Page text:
Every attack leaves a trail behind, and these trails are used by those of us on the Blue Team to discover the threat actors. Sometimes, though, it can be difficult to extract network-based indicators because of the complex and distributed nature of an organization’s ICS network.
Intrusion detection systems (IDS) are an ideal solution to detect and collect indicators of compromise for today’s complex ICS networks. A passive IDS does not introduce any traffic into the network, a necessity for ICS networks, and can monitor both east-west and north-south traffic, versus boundary devices such as firewalls that only analyze traffic passing through the boundaries. Furthermore, if a passive network IDS fails, the network continues to work. This is critical for OT networks, as availability is the most important component of the “Confidentiality, Integrity, and Availability” (CIA) triad. Although certain active network security solutions (see ICS Patrol™), are showing a lot of promise, to receive buy-in from the operators of ICS networks, it is best to start with a completely passive solution.
When implementing a network intrusion detection system, organizations need to decide whether to have a centralized or distributed sensor model. Distributed is typically better due to the minimal traffic necessary between the IDS solution and the main log aggregator. Centralized models increase network bandwidth in already limited bandwidth environments because of the need to feed all data to a central system that performs all the analysis. When you want to monitor a remote site, which may only have a microwave uplink or an old T1 line for connectivity, then having the intelligence and analysis at the distributed sensors becomes even more important.
Network Logs vs. Host Logs
There are two types of logs which an organization can collect and use for threat hunting, network logs and host logs. Network logs include everything done over Ethernet or wireless. This is the examination of traffic sent between devices, including the protocols and function codes used. Another way to think about this is the interaction between devices. Host logs are activities done on a single host.
Consider the following scenario: Host A communicates with Host B using Protocol X. The conversation happens back and forth and ends. This is an example of network logs. Host B takes some action based on what Host A told it, such as restarting or a user logging off. Host B will usually log that it took those activities and save those logs on itself. Those logs, located on Host B, are host logs.
Host logs can record activities performed either remotely or while physically present. Network logs can include remotely based activities of the host but do not include physical activities such as a user being present on a keyboard in front of the device.
Neither log type is better than the other. Actually, both logs are necessary for complete visibility of the whole operational network. Let’s go through a use case of GreyEnergy, which ESET recently released information about. GreyEnergy is known to target ICS workstations and servers running SCADA software. The malware uses multiple modules to complete its tasks, including open-source tools such as PSexec and mimikatz.
The following shows a common attack path this malware would use:
- The malware infects a host in the network (compromised host #1)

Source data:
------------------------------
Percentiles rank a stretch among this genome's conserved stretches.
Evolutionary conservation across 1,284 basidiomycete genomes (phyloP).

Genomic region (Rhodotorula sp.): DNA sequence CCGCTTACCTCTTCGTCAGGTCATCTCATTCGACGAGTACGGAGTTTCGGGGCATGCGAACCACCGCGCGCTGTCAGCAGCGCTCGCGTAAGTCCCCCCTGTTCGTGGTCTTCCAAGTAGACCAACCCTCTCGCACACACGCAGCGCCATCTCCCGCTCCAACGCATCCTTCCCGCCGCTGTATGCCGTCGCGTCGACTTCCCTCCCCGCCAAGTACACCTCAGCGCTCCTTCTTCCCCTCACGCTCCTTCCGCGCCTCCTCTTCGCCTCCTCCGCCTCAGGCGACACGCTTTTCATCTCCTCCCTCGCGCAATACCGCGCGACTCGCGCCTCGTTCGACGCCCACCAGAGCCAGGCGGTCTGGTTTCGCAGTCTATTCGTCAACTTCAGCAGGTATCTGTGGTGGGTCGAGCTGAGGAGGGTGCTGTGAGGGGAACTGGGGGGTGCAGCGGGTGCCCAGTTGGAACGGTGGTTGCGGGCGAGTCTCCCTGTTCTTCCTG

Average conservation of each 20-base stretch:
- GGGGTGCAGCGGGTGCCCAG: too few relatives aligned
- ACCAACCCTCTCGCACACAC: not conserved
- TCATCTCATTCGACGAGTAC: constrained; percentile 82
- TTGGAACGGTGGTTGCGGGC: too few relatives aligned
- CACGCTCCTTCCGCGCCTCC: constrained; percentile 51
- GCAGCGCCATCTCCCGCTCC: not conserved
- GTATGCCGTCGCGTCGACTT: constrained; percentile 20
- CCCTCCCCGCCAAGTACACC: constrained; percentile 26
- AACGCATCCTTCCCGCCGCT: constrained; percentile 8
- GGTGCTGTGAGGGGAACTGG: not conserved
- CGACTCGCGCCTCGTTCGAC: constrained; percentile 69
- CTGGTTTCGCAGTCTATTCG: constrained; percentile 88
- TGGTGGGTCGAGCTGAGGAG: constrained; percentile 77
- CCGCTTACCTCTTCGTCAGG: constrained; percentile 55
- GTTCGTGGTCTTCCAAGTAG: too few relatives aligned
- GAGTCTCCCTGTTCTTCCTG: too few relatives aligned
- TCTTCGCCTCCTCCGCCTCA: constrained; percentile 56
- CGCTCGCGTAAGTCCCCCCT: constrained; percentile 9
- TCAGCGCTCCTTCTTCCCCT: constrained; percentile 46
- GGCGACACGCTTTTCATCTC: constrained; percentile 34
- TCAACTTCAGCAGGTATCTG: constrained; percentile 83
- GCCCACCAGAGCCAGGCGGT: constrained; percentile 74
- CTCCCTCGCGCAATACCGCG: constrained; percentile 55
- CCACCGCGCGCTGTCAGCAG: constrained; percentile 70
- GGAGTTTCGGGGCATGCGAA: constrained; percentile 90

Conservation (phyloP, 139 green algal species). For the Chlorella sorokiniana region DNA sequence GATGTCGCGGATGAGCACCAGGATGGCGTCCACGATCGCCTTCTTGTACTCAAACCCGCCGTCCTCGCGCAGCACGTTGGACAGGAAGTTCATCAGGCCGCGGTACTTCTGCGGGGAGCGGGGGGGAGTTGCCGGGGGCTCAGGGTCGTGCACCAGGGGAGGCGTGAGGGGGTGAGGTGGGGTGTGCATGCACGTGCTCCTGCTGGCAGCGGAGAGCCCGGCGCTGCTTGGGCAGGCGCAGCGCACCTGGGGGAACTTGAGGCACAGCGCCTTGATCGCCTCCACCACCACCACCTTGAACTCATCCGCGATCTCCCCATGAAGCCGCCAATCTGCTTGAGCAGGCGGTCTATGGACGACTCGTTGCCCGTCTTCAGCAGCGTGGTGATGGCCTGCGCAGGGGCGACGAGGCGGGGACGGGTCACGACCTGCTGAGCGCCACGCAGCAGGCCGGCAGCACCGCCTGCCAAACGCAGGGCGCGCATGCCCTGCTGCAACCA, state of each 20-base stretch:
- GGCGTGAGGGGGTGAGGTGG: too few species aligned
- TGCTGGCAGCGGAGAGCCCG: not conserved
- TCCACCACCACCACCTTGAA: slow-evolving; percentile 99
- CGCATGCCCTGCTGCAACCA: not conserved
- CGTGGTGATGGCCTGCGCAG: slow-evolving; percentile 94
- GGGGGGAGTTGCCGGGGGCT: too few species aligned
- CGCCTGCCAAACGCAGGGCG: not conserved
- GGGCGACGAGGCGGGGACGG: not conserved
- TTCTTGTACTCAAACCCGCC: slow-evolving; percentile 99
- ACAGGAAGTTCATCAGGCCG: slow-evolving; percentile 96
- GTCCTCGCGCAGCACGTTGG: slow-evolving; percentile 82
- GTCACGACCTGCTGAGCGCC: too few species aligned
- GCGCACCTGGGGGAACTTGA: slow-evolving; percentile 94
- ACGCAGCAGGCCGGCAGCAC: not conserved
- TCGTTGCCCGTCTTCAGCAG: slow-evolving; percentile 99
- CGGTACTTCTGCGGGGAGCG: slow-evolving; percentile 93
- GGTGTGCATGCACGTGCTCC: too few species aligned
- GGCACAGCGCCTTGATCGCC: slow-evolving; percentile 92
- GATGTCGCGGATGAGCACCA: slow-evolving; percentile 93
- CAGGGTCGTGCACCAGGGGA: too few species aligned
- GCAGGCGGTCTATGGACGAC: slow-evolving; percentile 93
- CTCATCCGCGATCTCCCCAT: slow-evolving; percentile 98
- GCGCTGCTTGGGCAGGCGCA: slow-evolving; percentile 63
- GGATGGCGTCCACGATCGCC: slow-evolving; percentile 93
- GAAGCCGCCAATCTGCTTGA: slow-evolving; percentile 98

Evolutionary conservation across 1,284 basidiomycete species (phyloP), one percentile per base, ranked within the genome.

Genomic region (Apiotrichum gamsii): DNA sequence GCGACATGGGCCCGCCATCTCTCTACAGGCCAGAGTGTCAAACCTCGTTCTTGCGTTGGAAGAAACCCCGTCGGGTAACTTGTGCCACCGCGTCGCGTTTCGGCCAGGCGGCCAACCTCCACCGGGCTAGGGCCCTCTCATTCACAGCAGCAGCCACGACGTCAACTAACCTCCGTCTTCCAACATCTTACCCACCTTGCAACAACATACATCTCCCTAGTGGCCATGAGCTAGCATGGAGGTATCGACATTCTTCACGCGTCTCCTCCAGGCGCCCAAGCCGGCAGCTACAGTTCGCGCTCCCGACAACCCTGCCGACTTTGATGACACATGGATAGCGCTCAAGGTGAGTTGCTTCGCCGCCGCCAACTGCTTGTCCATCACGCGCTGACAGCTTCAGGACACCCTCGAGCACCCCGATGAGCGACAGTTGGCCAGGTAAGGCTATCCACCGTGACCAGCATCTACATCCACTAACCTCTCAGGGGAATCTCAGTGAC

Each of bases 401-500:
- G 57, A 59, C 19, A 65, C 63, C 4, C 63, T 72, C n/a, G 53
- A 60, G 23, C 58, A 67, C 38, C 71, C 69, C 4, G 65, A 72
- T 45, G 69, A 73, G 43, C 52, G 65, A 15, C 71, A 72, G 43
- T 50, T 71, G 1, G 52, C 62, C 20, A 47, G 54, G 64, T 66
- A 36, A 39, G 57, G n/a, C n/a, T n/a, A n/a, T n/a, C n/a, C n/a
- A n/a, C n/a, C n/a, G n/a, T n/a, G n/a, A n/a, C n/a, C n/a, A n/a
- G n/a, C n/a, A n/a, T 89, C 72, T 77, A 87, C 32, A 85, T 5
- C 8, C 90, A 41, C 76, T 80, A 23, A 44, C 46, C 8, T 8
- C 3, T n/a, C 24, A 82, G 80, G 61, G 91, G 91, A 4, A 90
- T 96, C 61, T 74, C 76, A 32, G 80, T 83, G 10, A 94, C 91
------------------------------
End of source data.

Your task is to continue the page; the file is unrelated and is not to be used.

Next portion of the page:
- The malware uses mimikatz to extract passwords from Windows operating system running on compromised host #1
- It then uses PSexec to laterally move from a compromised host #1 to another host (compromised host #2)
- Uses file operations to move necessary modules from compromised host #1 to compromised host #2
- Rinse and repeat
Log correlation could help identify this attack chain. Network logs would help identify malware performing lateral movement and remote file operations. The tool PSexec can use a protocol like SMB and DCOM. When executing lateral movement the tool uses DCOM, although it encrypts the data layer, still shows the function codes. Function codes utilized by PSexec are uncommon in practice, both in IT and OT networks. Remote file operations are generally plain text. Protocols such as SMB and FTP are a quick and easy way to move files between Windows operating systems. Generally, when developing malware, the goal is “Living off the LAN” (LOTL). The malware will use tools that are commonly found on the operating system. The need to compile new libraries is limited when using LOTL. Using a network IDS allows a defender to identify and correlate this activity.
At the same time, host logs would identify the extraction of passwords from memory and binaries being injected into memory. These event logs will show commands being executed in PowerShell and processes starting and stopping.
If a security analyst was to examine just host-based logs or network logs, the practitioner would only see half of the conversation. By correlating across both types of logs, the practitioner would identify the compromised system and the path the malware used, allowing for immediate incident response and containment.
Is one better than the other? No! They both have their place, but to increase visibility of operational networks, the security team needs both. Most operational networks do not have an integrated system that uses both host- and network-based logs. The lack of visibility into these operational networks needs to end. Over the last couple years, there have been multiple examples of malware and APT groups targeting ICS networks, and they seem to be happening more frequently.
We’d love to continue the discussion with you. To learn more about how SilentDefense and ICS Patrol™ help you gain visibility into your ICS network with enhanced log correlation, connect with us here.